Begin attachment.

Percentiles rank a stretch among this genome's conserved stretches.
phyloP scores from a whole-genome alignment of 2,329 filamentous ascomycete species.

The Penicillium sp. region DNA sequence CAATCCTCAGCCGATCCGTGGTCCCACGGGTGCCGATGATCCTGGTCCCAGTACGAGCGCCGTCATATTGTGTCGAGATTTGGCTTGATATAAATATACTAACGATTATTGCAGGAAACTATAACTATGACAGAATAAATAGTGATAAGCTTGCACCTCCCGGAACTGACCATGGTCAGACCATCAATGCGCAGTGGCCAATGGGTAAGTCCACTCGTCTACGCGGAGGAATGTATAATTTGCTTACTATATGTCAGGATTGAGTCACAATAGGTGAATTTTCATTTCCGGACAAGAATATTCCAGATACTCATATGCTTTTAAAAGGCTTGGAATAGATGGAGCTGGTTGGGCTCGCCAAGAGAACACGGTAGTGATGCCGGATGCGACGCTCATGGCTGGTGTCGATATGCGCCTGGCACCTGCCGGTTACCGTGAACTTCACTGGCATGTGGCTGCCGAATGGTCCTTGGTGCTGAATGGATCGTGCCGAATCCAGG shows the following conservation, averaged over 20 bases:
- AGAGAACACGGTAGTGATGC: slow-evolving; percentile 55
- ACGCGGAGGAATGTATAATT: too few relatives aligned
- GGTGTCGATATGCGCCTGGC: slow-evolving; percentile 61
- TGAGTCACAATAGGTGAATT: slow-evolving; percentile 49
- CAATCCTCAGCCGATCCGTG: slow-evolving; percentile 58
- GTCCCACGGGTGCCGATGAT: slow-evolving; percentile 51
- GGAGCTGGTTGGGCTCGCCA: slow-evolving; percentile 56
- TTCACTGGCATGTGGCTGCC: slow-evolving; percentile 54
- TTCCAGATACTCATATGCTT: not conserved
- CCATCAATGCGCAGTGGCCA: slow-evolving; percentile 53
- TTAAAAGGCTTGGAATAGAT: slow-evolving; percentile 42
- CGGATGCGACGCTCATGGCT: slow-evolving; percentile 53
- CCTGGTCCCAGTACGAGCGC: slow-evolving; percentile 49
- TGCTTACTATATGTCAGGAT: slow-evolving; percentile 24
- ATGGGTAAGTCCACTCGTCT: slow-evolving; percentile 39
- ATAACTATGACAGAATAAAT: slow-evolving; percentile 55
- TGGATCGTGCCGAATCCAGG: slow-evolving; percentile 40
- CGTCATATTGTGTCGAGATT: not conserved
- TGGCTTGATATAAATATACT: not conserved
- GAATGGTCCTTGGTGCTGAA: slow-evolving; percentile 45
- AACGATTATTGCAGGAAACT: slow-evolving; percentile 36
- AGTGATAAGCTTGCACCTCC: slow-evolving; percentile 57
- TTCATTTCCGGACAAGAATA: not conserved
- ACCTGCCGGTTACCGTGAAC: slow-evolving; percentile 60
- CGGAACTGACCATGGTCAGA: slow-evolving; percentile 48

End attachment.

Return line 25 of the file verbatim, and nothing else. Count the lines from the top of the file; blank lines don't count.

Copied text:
- AGTGATAAGCTTGCACCTCC: slow-evolving; percentile 57